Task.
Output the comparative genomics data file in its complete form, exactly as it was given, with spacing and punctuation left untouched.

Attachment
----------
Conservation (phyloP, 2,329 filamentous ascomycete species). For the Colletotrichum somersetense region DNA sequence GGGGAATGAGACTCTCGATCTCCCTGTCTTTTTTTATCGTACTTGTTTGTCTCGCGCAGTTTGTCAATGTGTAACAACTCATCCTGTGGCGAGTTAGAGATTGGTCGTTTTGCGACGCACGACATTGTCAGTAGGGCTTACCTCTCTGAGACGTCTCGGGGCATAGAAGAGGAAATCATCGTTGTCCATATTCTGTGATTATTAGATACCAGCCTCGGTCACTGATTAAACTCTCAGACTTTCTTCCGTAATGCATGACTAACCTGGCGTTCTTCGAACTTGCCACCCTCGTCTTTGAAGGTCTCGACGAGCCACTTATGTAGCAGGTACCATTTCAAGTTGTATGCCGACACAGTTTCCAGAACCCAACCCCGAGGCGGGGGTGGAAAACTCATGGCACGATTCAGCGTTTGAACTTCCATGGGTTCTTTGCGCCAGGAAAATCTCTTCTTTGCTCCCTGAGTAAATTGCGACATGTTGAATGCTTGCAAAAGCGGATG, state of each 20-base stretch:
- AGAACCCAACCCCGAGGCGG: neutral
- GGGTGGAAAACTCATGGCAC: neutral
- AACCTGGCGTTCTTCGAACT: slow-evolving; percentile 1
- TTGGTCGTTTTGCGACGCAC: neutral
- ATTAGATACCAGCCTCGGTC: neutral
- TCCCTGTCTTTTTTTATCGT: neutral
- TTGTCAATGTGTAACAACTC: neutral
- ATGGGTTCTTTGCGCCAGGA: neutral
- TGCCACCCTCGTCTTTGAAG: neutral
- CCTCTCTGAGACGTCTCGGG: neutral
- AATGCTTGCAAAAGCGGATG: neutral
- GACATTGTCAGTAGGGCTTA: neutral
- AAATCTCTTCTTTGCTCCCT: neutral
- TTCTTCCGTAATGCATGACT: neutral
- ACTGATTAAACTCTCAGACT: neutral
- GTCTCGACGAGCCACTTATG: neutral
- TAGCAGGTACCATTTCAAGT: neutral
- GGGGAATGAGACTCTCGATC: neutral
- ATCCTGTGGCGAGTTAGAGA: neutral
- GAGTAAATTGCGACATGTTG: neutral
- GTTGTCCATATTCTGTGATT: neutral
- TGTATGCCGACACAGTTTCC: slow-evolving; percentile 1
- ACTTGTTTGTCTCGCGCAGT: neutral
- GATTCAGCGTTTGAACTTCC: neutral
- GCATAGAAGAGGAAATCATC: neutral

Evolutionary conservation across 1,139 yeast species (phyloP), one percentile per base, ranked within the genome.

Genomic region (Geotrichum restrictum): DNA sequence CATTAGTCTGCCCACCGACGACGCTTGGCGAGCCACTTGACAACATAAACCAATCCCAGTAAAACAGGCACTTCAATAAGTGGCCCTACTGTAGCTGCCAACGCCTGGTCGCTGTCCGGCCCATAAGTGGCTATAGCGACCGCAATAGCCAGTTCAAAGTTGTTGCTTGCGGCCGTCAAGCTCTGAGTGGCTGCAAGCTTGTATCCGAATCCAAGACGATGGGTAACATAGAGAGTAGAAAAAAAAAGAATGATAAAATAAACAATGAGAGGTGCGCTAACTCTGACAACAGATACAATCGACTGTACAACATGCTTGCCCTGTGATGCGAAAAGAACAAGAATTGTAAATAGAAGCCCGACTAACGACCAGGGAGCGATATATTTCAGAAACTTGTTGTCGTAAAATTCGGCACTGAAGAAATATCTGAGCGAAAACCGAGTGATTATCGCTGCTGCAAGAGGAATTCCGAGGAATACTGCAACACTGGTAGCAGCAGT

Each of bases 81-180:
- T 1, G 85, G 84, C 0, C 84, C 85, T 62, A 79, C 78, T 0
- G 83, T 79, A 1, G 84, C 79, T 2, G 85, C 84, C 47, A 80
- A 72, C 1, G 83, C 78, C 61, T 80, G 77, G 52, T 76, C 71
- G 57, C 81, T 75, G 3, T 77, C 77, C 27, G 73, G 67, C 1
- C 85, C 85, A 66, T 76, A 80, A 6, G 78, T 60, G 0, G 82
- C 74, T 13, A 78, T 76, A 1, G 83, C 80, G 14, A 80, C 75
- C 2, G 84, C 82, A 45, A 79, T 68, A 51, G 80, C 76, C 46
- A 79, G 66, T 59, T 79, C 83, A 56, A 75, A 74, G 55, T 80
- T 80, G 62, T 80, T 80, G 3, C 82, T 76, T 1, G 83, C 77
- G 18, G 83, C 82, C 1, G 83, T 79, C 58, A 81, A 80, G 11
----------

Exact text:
Conservation (phyloP, 2,329 filamentous ascomycete species). For the Colletotrichum somersetense region DNA sequence GGGGAATGAGACTCTCGATCTCCCTGTCTTTTTTTATCGTACTTGTTTGTCTCGCGCAGTTTGTCAATGTGTAACAACTCATCCTGTGGCGAGTTAGAGATTGGTCGTTTTGCGACGCACGACATTGTCAGTAGGGCTTACCTCTCTGAGACGTCTCGGGGCATAGAAGAGGAAATCATCGTTGTCCATATTCTGTGATTATTAGATACCAGCCTCGGTCACTGATTAAACTCTCAGACTTTCTTCCGTAATGCATGACTAACCTGGCGTTCTTCGAACTTGCCACCCTCGTCTTTGAAGGTCTCGACGAGCCACTTATGTAGCAGGTACCATTTCAAGTTGTATGCCGACACAGTTTCCAGAACCCAACCCCGAGGCGGGGGTGGAAAACTCATGGCACGATTCAGCGTTTGAACTTCCATGGGTTCTTTGCGCCAGGAAAATCTCTTCTTTGCTCCCTGAGTAAATTGCGACATGTTGAATGCTTGCAAAAGCGGATG, state of each 20-base stretch:
- AGAACCCAACCCCGAGGCGG: neutral
- GGGTGGAAAACTCATGGCAC: neutral
- AACCTGGCGTTCTTCGAACT: slow-evolving; percentile 1
- TTGGTCGTTTTGCGACGCAC: neutral
- ATTAGATACCAGCCTCGGTC: neutral
- TCCCTGTCTTTTTTTATCGT: neutral
- TTGTCAATGTGTAACAACTC: neutral
- ATGGGTTCTTTGCGCCAGGA: neutral
- TGCCACCCTCGTCTTTGAAG: neutral
- CCTCTCTGAGACGTCTCGGG: neutral
- AATGCTTGCAAAAGCGGATG: neutral
- GACATTGTCAGTAGGGCTTA: neutral
- AAATCTCTTCTTTGCTCCCT: neutral
- TTCTTCCGTAATGCATGACT: neutral
- ACTGATTAAACTCTCAGACT: neutral
- GTCTCGACGAGCCACTTATG: neutral
- TAGCAGGTACCATTTCAAGT: neutral
- GGGGAATGAGACTCTCGATC: neutral
- ATCCTGTGGCGAGTTAGAGA: neutral
- GAGTAAATTGCGACATGTTG: neutral
- GTTGTCCATATTCTGTGATT: neutral
- TGTATGCCGACACAGTTTCC: slow-evolving; percentile 1
- ACTTGTTTGTCTCGCGCAGT: neutral
- GATTCAGCGTTTGAACTTCC: neutral
- GCATAGAAGAGGAAATCATC: neutral

Evolutionary conservation across 1,139 yeast species (phyloP), one percentile per base, ranked within the genome.

Genomic region (Geotrichum restrictum): DNA sequence CATTAGTCTGCCCACCGACGACGCTTGGCGAGCCACTTGACAACATAAACCAATCCCAGTAAAACAGGCACTTCAATAAGTGGCCCTACTGTAGCTGCCAACGCCTGGTCGCTGTCCGGCCCATAAGTGGCTATAGCGACCGCAATAGCCAGTTCAAAGTTGTTGCTTGCGGCCGTCAAGCTCTGAGTGGCTGCAAGCTTGTATCCGAATCCAAGACGATGGGTAACATAGAGAGTAGAAAAAAAAAGAATGATAAAATAAACAATGAGAGGTGCGCTAACTCTGACAACAGATACAATCGACTGTACAACATGCTTGCCCTGTGATGCGAAAAGAACAAGAATTGTAAATAGAAGCCCGACTAACGACCAGGGAGCGATATATTTCAGAAACTTGTTGTCGTAAAATTCGGCACTGAAGAAATATCTGAGCGAAAACCGAGTGATTATCGCTGCTGCAAGAGGAATTCCGAGGAATACTGCAACACTGGTAGCAGCAGT

Each of bases 81-180:
- T 1, G 85, G 84, C 0, C 84, C 85, T 62, A 79, C 78, T 0
- G 83, T 79, A 1, G 84, C 79, T 2, G 85, C 84, C 47, A 80
- A 72, C 1, G 83, C 78, C 61, T 80, G 77, G 52, T 76, C 71
- G 57, C 81, T 75, G 3, T 77, C 77, C 27, G 73, G 67, C 1
- C 85, C 85, A 66, T 76, A 80, A 6, G 78, T 60, G 0, G 82
- C 74, T 13, A 78, T 76, A 1, G 83, C 80, G 14, A 80, C 75
- C 2, G 84, C 82, A 45, A 79, T 68, A 51, G 80, C 76, C 46
- A 79, G 66, T 59, T 79, C 83, A 56, A 75, A 74, G 55, T 80
- T 80, G 62, T 80, T 80, G 3, C 82, T 76, T 1, G 83, C 77
- G 18, G 83, C 82, C 1, G 83, T 79, C 58, A 81, A 80, G 11